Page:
Pronation and supination are bio-mechanical problems, and are best treated and prevented with orthotic inserts. But before you run out to buy orthotics it makes sense to get the right advice on footwear, and the best advice I can give you, is to go and see a qualified podiatrist for a complete foot-strike and running gait analysis. They will be able to tell you if there are any concerns regarding the way your running gait is functioning. After your running gait has been analysed, have your podiatrist, or competent sports footwear sales person recommend a number of shoes that suit your requirements. Good quality footwear will go a long way in helping to prevent pronation and supination. And, if needed, invest in a pair of orthotic inserts to further prevent excessive pronation or supination.

Prevention

Custom-made orthotics will reduce the twisting of the leg muscles as they enter the foot, by maintaining a normal alignment of the bones and joints of the foot. If the bones and joints are aligned properly, by reducing the pronation, the muscles can run straight to their attachments in the foot, without twisting to get to these bones. This action of custom-made orthotics will reduce Achilles Tendonitis shin splints; ankle, knee, hip, and lower back pain; and leg cramps. This action will also allow the leg muscles to work more efficiently, thus allowing you to walk and run with less effort.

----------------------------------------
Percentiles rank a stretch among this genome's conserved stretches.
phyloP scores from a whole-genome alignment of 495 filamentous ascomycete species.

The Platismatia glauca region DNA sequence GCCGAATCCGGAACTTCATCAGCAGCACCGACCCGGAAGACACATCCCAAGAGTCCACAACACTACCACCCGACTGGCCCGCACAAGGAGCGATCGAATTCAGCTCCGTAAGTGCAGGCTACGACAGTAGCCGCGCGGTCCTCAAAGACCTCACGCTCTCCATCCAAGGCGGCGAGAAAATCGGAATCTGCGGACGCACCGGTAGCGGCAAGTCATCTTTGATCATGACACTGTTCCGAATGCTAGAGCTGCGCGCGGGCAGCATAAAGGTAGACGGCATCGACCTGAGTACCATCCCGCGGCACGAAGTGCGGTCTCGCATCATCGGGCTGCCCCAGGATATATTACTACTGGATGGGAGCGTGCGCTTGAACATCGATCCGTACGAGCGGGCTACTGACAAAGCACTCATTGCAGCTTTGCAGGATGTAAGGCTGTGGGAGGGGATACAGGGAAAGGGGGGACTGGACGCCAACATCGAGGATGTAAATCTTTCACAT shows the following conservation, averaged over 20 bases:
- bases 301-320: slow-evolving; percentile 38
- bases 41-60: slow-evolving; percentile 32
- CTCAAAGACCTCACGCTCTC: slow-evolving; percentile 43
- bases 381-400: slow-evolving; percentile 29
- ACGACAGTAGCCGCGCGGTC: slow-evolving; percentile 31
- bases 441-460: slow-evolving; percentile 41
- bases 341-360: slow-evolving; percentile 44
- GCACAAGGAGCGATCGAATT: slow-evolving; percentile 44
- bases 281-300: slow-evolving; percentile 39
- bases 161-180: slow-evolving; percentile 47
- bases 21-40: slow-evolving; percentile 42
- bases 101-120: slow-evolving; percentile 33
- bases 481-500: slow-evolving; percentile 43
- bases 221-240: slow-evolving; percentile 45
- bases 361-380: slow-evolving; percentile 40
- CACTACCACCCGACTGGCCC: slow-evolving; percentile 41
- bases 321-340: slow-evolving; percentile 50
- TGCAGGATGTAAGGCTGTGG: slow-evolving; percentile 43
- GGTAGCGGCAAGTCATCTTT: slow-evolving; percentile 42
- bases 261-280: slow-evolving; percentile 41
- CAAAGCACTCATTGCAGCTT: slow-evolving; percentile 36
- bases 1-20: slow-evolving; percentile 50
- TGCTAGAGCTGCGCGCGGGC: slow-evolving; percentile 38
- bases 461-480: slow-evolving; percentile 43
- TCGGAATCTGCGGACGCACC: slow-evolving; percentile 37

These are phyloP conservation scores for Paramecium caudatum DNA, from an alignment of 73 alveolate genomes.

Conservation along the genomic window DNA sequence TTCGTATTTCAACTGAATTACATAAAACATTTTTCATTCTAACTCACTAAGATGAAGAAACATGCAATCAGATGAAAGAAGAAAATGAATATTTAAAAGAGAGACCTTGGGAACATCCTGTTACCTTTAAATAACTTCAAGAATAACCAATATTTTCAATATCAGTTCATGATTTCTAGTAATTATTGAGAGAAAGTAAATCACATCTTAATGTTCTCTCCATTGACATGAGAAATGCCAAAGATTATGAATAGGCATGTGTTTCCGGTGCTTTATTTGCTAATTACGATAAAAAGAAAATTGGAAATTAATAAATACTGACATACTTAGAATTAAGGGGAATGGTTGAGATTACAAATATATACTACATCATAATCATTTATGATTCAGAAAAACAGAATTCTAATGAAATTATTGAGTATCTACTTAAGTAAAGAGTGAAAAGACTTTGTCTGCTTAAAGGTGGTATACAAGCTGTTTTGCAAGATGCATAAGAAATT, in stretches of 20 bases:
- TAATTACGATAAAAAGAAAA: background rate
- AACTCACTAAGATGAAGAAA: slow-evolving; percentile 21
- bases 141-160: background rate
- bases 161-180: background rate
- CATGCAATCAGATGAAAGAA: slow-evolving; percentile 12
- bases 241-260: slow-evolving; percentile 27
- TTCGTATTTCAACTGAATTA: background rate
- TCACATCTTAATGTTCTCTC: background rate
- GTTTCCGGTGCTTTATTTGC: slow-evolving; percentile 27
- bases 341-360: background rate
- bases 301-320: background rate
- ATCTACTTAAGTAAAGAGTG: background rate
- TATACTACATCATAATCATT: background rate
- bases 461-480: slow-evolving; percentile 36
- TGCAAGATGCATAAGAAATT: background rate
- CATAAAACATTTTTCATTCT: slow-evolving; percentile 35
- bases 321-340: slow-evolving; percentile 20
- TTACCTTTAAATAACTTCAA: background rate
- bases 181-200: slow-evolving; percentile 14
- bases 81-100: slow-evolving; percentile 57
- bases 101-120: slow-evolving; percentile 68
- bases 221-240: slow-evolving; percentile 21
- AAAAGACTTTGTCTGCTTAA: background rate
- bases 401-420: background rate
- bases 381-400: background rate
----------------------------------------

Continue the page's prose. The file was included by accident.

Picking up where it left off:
May 20 2015

moderndynamo267

Therapy And Severs Disease

Overview

Sever?s disease (sometimes called Sever disease) is a common cause of heel pain, particularly in the young and physically active. It usually develops just before puberty. Boys are slightly more prone to this condition than girls. Physiotherapy can help manage the symptoms of Sever?s disease so that the young person can continue to take part in physical activity. Another name for Sever?s disease is calcaneal apophysitis.

Causes

The cause of the pain in Severs disease is thought to be the tractional forces applied to the growth plate of the heel bone by the Achilles tendon at the rear of the heel bone and the plantar fascia just beneath the heel bone. This pulling force by the Achilles tendon on the growth plate is often aggravated by tight calf muscles and excessively pronated feet (i.e. feet that ?roll in? too far).

Symptoms

The most obvious sign of Sever's disease is pain or tenderness in one or both heels, usually at the back. The pain also might extend to the sides and bottom of the heel, ending near the arch of the foot. A child also may have these related problems, swelling and redness in the heel, difficulty walking, discomfort or stiffness in the feet upon awaking, discomfort when the heel is squeezed on both sides, an unusual walk, such as walking with a limp or on tiptoes to avoid putting pressure on the heel. Symptoms are usually worse during or after activity and get better with rest.

Diagnosis

A doctor or other health professional such as a physiotherapist can diagnose Sever?s disease by asking the young person to describe their symptoms and by conducting a physical examination. In some instances, an x-ray may be necessary to rule out other causes of heel pain, such as heel fractures. Sever?s disease does not show on an x-ray because the damage is in the cartilage.

Non Surgical Treatment